To go with this setup, I recently purchased 3 Sun Ray 150 clients. My goal is spread them throughout the house so that people can have easy access to the network using a comfortable user interface. In fact, my son, who is going to be three in a few days, is going to get one for his birthday! (Sssh! Don't tell him!)

Using the Sun Ray Server Software kiosk mode, I can give him easy access to the web content of his choosing like PBS Kids and Noggin making him have to login to a system, start a browser, etc. Quick and painless. The only thing that I needed to do beyond what I have described above was install the Macromedia Flash plugin for Solaris so that he could play some of the games at the sites above.

Now that all of that software and hardware had been tested, I turned my eyes to my laptop. I have been running beta (pre-release) versions of JDS Linux on my primary (read: only) laptop since the very first release of the software. As such, I jumped at the chance to participate in the JDS3 Linux beta program. So, with reckless abandon, I wiped my laptop and dropped down the JDS3 Linux bits. I am in fact typing up this blog entry from my freshly installed system. For those who are curious, so far so good. I installed JDS3 a few days ago and have already seen a significant improvement a number of areas including support for hardware devices. I am using a Toshiba M2 (1.7GHz, 512M, 60G, NVidia GeForce FX Go5200, 1000BT, 802.11abg).

I have it running currently using an external monitor (@ 1280x1024), but I have also been using its LCD (@ 1400x1050). Both the wired and wireless network adapters were recognized and worked out of the box. In fact, the only software that I loaded on the system (beyond what was available on the JDS disks) was the Cisco VPN client and some networking and security utilities that I use for my "day job".

Anyway, I have to run - post-break work pileup. If you have questions on any of the above, please let me know. Take care!


Monday Jun 28, 2004


Hello and welcome to my first attempt at a blog. Before I begin, I would just like to tell you a little about who I am and what I do. As you can tell from the title, my name is Glenn Brunette. I have a Master's in Computer Science from St. Joseph's University in Philadelphia, PA, and I have been working in and around computer and information security for well over a decade.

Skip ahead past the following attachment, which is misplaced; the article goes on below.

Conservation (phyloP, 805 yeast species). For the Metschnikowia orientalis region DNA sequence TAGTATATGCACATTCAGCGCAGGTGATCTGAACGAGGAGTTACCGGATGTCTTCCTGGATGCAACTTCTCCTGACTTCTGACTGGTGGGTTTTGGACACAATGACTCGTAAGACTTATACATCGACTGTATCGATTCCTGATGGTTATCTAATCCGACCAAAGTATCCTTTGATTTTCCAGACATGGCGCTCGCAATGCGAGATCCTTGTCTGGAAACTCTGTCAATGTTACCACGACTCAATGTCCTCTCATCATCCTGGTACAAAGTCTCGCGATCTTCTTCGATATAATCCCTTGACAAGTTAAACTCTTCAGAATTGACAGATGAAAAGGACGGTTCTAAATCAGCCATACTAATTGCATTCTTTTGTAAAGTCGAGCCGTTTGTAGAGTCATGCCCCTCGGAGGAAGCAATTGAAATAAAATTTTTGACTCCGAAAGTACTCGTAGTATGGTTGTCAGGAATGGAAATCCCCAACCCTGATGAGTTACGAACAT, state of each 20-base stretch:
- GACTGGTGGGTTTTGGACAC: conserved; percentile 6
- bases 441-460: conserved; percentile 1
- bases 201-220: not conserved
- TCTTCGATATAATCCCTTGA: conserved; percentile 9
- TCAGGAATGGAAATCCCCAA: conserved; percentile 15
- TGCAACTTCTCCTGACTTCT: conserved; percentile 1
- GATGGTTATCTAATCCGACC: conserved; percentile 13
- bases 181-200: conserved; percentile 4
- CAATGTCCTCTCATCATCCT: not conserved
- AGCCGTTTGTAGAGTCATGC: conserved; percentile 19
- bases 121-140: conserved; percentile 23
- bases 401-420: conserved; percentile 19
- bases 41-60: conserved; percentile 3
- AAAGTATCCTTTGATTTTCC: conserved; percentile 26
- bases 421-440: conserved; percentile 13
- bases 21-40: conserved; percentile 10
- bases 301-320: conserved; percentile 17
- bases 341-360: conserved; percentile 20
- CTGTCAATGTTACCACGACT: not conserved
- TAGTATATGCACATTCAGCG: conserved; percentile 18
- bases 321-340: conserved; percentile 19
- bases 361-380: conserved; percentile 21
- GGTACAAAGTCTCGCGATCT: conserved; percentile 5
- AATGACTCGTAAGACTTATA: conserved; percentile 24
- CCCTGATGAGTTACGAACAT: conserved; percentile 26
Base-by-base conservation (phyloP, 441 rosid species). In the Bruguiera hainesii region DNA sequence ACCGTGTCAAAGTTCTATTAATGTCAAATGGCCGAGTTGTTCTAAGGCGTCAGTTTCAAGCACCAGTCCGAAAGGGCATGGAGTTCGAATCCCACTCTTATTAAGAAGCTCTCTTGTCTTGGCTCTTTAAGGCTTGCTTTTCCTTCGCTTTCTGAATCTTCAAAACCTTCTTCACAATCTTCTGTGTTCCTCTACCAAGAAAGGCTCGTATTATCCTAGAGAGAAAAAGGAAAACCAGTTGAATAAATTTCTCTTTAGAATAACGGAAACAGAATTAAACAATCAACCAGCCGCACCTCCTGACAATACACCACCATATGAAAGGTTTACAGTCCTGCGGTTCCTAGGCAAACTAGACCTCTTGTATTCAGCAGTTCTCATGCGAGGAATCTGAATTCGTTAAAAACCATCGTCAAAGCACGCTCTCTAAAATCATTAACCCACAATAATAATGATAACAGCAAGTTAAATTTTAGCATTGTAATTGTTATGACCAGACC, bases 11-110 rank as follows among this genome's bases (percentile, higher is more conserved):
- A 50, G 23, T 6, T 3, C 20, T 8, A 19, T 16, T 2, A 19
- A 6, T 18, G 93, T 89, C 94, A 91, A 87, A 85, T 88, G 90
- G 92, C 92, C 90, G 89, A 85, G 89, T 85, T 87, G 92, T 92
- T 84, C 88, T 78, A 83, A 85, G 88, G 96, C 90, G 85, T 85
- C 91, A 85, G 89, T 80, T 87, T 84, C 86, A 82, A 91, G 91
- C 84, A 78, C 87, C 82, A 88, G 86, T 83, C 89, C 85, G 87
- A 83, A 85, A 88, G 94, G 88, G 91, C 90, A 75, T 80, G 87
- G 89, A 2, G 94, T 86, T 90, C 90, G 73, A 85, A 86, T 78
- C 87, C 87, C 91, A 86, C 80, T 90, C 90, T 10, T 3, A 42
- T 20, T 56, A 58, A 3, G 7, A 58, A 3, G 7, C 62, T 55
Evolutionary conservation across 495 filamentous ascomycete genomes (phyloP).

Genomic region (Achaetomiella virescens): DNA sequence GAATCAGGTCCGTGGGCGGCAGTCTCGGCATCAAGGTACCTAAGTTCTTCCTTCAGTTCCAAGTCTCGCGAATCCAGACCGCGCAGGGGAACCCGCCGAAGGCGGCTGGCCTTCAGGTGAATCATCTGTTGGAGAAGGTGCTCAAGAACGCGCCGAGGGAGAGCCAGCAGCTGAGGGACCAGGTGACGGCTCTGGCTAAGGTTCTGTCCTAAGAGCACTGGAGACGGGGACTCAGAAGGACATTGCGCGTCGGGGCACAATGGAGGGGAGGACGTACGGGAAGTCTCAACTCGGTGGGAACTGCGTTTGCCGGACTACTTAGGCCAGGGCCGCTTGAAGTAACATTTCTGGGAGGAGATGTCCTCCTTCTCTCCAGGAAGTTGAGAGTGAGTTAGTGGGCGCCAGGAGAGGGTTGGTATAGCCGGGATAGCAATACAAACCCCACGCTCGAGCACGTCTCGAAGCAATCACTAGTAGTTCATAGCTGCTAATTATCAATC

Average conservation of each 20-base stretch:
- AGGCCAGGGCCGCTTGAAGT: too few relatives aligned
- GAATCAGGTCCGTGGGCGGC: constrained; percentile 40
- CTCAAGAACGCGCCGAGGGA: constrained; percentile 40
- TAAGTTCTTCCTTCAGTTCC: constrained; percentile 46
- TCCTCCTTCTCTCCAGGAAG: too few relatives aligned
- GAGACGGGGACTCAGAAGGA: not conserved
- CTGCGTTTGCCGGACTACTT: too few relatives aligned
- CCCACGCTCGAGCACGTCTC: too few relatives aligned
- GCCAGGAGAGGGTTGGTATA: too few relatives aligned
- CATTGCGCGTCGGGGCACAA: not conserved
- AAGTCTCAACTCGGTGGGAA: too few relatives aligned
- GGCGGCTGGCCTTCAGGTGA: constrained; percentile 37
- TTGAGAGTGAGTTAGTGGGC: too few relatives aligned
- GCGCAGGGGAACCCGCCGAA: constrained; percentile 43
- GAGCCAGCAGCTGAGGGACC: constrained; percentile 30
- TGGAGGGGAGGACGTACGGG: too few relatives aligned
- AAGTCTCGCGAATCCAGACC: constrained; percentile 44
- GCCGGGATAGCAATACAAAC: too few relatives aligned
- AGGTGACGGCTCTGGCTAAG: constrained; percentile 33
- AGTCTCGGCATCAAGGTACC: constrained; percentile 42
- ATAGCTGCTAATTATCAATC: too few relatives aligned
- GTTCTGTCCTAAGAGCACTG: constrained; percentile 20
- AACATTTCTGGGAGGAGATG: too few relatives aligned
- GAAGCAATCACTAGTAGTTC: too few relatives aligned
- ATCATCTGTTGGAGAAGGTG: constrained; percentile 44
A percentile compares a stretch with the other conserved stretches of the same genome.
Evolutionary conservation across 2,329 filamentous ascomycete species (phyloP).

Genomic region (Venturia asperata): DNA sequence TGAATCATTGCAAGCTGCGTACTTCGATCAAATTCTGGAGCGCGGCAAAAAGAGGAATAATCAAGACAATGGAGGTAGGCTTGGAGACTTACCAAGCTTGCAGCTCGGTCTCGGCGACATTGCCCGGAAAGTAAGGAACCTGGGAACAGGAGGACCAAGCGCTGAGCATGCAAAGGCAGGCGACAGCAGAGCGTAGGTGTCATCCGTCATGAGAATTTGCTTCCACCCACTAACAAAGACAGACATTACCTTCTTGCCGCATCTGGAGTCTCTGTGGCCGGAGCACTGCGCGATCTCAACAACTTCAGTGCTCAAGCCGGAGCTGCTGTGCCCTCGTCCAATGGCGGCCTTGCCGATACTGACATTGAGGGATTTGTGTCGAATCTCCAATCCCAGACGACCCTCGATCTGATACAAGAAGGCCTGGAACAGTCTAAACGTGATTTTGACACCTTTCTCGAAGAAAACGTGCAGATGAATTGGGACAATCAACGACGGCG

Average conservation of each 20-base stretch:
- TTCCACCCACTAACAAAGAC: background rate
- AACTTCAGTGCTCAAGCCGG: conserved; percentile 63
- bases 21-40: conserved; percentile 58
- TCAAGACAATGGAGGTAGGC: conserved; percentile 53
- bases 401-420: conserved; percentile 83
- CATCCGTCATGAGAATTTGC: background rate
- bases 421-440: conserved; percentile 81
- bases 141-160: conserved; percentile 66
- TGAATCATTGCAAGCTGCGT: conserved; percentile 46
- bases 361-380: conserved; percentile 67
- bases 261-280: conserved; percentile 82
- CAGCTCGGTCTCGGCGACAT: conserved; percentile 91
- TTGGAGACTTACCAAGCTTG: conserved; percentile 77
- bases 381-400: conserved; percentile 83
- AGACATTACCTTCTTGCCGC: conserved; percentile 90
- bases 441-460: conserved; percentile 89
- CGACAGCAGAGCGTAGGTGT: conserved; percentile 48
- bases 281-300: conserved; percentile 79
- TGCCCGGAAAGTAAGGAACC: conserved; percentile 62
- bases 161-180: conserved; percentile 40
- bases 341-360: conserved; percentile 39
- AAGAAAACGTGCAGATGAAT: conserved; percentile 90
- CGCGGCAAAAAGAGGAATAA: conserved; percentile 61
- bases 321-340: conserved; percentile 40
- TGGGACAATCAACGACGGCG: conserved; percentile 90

I am a Distinguished Engineer at Sun Microsystems, Inc. working in the Client Services (formerly Professional Services) division. I have been with Sun for nearly five years and am currently working in the United State's Chief Technologist's Office as the Chief Security Architect for the region.

In this role, my work falls into three different areas: (1) working with teams in my region to ensure that security is built into our solutions and that our teams have a baseline level of security knowledge and training; (2) working with teams across Sun on all kinds of matters related to the security of our products, services, training and certification programs; and (3) working with customers either in a mentoring or consulting capacity. As a general rule, my goal is to help make it easier for Sun and our customers to build and maintain secure computing environments.

In addition to my "day job", I also work on a number of side projects. For example, I am the co-founder and lead developer of the Solaris Security Toolkit (also known as "JASS"). You will probably see me posting about it from time to time. In addition, I am also an active member of the Center for Internet Security's Unix Benchmark Team as well as the National Cybersecurity Partnership's Technical Standards and Common Criteria Task Force.

You can also find me publishing articles for the Sun BluePrints program or speaking at Sun conferences and events such as SunNetwork.


This area of cyberspace is dedicated the goal of raising cybersecurity awareness. This blog will discuss cybersecurity risks, trends, news and best practices with a focus on improving mission assurance.